Cocaine is making a comeback, new numbers

cocaine comeback
Photo by Daniel Lobo/ CC

A few months ago, the National Survey on Drug Use and Health (NSDUH) reported a drop in the number of cocaine users in America, which led many to believe the drug was actually losing its appeal. However, this month, the United States Department of State released its annual International Narcotics Control Strategy Report, which shows that cocaine is regaining its popularity.

Indications show that “cocaine use and availability is on the rise in the United States for the first time in nearly a decade,” the report stated, before pointing that the recent boost in cocaine’s popularity is caused by an increase in supply.

The U.S. Drug Enforcement Administration estimates that nearly 90 percent of the cocaine apprehended on American soil comes from Colombia.

And Colombia’s cultivation of coca leaves has increased significantly in recent years, expanding more than 40 percent in 2015 – in the same year, the number of fatal overdoses caused by cocaine in the U.S. was the highest since 2006.

In December, the Substance Abuse and Mental Health Services Administration (SAMHSA) released a report also showing that in 2015, at least one person out of every 20 people, aged 18 – 25, had used cocaine in America.

But the report released this month emphasizes that the impact of the surge in Colombia’s cocaine production hasn’t been fully felt yet due to the lag time between the cultivation of coca leaves and distribution of cocaine.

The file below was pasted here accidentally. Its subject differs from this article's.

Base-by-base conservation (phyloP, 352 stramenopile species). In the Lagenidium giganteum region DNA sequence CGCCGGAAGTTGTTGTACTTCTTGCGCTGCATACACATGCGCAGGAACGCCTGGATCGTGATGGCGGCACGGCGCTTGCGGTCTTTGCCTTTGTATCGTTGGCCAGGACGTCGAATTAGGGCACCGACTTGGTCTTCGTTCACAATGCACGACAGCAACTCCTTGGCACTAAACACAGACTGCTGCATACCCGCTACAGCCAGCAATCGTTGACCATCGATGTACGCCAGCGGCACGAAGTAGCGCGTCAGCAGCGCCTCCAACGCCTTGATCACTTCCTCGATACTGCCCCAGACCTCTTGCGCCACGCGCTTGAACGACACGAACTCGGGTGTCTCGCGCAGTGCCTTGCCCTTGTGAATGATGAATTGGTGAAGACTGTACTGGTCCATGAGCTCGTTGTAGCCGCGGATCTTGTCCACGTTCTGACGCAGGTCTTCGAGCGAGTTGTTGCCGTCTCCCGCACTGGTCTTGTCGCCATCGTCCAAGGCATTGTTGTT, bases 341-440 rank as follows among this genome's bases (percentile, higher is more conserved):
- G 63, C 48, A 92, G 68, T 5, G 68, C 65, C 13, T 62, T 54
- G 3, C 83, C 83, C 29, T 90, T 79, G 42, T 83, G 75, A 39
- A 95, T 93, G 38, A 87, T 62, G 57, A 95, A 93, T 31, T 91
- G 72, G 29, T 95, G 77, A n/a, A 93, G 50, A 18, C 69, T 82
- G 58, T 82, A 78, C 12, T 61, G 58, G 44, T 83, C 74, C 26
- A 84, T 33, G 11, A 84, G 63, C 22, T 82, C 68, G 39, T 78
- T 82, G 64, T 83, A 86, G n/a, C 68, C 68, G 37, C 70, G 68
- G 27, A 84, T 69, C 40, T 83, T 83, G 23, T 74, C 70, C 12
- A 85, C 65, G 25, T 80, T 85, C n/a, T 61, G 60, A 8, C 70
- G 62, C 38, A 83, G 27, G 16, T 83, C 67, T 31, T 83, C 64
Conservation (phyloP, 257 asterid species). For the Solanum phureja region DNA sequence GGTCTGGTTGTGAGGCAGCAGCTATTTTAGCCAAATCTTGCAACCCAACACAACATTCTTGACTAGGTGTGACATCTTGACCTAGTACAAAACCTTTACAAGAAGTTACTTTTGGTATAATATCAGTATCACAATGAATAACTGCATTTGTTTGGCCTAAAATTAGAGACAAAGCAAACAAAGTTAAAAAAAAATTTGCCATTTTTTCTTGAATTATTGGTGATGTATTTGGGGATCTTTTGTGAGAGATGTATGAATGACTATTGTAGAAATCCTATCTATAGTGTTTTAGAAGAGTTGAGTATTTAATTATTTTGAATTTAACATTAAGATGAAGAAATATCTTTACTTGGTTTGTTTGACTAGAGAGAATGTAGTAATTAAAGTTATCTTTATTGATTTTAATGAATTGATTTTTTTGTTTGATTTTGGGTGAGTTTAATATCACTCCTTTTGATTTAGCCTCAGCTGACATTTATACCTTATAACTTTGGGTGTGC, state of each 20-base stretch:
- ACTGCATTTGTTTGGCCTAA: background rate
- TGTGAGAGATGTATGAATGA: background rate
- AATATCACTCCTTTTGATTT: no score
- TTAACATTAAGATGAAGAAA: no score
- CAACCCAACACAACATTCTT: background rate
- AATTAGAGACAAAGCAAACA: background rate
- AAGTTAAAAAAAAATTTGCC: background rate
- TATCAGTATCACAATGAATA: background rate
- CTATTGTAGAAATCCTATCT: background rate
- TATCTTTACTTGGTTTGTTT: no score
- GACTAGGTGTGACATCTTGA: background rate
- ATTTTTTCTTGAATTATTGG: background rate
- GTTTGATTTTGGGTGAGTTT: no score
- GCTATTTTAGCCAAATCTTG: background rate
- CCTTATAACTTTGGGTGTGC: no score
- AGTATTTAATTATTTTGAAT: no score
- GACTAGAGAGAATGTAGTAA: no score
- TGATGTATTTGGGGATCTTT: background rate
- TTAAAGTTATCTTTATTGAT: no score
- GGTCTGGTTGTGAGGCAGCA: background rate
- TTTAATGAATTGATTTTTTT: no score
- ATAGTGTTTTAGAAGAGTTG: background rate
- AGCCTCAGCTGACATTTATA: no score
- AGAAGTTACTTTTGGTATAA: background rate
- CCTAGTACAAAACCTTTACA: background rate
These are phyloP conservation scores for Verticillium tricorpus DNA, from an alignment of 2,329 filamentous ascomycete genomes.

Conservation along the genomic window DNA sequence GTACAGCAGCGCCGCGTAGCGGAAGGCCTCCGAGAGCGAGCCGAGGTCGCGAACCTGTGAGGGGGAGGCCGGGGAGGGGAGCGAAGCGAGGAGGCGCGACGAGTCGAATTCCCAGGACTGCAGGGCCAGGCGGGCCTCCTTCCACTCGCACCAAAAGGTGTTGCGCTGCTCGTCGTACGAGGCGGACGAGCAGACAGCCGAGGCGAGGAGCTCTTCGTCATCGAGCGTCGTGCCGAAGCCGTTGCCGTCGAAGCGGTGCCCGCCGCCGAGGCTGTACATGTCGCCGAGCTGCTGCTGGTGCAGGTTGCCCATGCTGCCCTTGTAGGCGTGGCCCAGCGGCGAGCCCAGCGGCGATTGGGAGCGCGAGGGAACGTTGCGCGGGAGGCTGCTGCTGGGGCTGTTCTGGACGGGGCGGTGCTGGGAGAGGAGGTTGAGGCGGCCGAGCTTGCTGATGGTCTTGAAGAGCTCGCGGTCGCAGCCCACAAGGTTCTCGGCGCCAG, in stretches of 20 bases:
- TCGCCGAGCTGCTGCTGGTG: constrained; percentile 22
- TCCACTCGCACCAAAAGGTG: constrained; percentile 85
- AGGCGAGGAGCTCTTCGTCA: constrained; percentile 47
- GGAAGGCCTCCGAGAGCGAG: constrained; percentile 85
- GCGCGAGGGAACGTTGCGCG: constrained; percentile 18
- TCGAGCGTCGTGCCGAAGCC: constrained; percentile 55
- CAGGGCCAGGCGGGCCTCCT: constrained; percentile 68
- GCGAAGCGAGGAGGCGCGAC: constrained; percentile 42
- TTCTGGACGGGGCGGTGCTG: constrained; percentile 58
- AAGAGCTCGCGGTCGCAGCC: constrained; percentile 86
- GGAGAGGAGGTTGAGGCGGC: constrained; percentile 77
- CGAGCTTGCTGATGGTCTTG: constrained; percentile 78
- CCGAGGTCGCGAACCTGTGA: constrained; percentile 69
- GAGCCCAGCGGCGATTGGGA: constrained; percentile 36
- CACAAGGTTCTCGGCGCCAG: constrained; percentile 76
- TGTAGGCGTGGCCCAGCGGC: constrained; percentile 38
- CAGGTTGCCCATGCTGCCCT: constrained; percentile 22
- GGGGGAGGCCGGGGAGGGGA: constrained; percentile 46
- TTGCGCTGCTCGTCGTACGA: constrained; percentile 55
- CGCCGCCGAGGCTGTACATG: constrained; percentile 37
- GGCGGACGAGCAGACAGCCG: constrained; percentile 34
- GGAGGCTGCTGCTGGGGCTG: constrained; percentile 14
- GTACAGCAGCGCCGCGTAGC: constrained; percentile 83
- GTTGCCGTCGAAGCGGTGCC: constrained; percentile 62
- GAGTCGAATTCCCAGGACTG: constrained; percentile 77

Past progression

In the early 1900s, hundreds of early Hollywood silent films featured use and trafficking of cocaine, a drug that had been popular among people in the industry.

Although the Harrison Narcotic Act officially outlawed cocaine in the U.S. in 1914, the drug remained popular. For example, a 1916 short called the Mystery of the Leaping Fish featured Douglas Fairbanks — one of most prominent movie stars of the time — as detective Coke Ennyday, and the first scene showed Fairbanks next to a bowl labeled ‘cocaine,’ as he injects a substance in his arm.

In the 1970s, as Colombian drug lords started to set up networks to smuggle cocaine into the U.S., national reports showed that the percentage of American students who tried the drug had increased by 10 times. The headline of a New York Times Magazine article published in ‘74 read: “COCAINE: The Champagne of Drugs,” proceeded by an introduction that highlighted the benefits of cocaine in comparison to other drugs.

Then cocaine reached its real peak during the 1980s. By ‘82, as President Reagan waged a war on drugs, more than 10 million Americans used the drug. In 1998, that number had dropped drastically — reports showed that 3.8 million people used the drug in the country. Then, the 2000s brought in a wide variety of new drugs. With new options — that were often prescribed by doctors — cocaine continued to lose popularity.  

In December, an NSDUH report revealed… (continue reading)